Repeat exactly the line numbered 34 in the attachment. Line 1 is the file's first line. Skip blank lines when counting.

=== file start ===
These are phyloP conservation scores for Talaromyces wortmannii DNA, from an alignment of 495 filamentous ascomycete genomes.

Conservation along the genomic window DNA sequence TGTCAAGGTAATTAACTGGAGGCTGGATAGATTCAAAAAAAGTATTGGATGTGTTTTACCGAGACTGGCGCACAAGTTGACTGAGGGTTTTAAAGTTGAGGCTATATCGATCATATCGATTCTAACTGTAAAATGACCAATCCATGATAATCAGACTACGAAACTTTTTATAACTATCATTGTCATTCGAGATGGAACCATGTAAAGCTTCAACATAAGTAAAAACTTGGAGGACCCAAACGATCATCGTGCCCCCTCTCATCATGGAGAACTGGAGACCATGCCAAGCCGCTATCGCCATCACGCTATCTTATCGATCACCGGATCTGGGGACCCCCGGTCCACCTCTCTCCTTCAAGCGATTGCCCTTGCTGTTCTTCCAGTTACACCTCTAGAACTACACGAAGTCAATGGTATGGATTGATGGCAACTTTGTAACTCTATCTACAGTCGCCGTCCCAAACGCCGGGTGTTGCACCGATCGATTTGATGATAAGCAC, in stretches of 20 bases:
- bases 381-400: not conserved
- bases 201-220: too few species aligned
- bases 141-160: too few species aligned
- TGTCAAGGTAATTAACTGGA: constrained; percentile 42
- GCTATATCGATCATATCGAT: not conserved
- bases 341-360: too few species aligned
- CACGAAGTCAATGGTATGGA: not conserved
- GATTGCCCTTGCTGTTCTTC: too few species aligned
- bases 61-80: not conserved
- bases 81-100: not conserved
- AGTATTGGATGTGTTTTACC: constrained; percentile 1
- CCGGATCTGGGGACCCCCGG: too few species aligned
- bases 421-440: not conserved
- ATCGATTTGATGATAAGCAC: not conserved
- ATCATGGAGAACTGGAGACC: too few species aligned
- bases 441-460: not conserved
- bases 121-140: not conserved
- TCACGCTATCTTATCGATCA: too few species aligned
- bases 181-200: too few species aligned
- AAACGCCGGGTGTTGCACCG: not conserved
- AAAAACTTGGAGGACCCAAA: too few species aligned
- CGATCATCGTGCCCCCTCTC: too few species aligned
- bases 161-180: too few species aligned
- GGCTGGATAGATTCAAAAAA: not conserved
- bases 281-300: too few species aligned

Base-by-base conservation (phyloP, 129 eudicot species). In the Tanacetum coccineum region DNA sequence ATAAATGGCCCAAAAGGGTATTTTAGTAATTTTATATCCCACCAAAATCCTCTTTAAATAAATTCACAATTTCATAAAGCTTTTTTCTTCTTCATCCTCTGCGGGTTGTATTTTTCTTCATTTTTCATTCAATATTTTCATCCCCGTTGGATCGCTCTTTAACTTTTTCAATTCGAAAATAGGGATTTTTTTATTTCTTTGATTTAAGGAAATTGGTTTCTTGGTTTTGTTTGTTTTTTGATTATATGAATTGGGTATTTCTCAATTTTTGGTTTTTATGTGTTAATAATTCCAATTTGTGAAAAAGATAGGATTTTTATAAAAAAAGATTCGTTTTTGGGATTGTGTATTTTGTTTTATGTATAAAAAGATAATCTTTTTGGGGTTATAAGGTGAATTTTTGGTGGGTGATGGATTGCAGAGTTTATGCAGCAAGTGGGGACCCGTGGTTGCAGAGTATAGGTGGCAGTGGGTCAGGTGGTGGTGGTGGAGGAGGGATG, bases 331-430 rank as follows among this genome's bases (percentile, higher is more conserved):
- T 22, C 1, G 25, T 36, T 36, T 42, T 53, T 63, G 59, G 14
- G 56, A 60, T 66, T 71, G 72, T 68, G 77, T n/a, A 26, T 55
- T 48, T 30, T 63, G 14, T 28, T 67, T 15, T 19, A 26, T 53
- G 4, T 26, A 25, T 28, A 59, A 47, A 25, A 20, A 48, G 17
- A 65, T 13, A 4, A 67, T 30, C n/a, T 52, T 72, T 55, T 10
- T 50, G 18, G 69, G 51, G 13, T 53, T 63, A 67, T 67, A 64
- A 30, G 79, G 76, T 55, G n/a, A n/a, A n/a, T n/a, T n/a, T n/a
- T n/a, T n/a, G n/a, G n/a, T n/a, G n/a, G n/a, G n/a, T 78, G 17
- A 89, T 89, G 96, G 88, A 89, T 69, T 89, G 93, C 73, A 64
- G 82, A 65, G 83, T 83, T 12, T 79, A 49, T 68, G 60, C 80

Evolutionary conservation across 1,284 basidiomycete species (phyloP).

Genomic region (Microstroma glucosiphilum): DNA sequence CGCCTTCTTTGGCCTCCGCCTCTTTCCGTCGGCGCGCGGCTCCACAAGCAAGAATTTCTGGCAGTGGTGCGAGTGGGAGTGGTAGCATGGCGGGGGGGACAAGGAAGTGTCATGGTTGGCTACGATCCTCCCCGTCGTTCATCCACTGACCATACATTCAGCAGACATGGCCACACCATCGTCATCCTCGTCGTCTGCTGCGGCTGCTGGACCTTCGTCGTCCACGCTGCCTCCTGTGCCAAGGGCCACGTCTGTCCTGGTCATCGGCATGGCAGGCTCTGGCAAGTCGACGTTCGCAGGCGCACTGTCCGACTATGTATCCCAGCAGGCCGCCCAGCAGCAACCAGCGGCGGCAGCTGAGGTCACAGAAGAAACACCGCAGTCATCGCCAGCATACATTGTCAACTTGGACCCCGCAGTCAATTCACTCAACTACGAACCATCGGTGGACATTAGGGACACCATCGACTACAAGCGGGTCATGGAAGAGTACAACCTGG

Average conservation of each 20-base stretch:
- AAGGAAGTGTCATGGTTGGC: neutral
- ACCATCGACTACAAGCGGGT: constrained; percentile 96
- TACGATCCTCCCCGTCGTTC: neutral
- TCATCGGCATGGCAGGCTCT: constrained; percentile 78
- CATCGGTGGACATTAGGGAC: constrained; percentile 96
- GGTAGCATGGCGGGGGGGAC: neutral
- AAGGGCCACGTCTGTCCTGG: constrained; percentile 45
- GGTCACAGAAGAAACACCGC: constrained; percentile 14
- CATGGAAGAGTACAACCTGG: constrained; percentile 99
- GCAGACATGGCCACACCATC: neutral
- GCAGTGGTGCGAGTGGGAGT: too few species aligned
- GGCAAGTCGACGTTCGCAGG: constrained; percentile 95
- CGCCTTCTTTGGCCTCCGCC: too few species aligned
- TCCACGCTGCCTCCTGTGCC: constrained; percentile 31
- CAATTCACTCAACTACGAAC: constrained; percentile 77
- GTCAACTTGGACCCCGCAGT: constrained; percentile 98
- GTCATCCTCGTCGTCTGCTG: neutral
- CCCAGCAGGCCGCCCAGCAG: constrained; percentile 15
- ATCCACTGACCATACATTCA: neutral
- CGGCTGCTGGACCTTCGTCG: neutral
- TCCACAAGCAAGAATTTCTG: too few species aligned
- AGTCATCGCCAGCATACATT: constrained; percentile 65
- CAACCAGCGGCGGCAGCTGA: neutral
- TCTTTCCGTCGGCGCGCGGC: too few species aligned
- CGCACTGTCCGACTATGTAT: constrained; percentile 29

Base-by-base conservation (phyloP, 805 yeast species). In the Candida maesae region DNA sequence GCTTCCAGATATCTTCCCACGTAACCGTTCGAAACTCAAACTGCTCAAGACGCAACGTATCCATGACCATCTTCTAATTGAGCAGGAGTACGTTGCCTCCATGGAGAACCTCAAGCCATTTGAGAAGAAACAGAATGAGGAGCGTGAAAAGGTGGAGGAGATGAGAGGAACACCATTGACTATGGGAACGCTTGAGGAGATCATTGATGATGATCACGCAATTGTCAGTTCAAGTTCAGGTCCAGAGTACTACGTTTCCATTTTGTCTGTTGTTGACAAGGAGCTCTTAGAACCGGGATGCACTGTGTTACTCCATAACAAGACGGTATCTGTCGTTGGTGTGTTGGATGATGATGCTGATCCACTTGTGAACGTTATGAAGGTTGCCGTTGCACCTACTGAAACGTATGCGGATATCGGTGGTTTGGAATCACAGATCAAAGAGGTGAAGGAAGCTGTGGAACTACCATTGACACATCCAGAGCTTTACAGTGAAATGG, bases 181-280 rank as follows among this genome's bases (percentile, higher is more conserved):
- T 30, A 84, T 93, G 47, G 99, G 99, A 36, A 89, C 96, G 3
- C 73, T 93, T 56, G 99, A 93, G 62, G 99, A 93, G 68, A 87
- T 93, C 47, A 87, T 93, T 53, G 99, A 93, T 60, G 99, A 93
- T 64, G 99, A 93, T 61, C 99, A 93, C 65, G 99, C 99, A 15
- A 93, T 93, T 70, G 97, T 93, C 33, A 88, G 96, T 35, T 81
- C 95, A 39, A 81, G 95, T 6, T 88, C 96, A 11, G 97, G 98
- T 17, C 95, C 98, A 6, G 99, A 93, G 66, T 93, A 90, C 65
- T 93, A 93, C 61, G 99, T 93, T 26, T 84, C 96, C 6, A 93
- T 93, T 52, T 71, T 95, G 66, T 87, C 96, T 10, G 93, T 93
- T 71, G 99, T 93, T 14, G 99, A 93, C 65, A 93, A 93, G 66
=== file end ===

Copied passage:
- T 50, G 18, G 69, G 51, G 13, T 53, T 63, A 67, T 67, A 64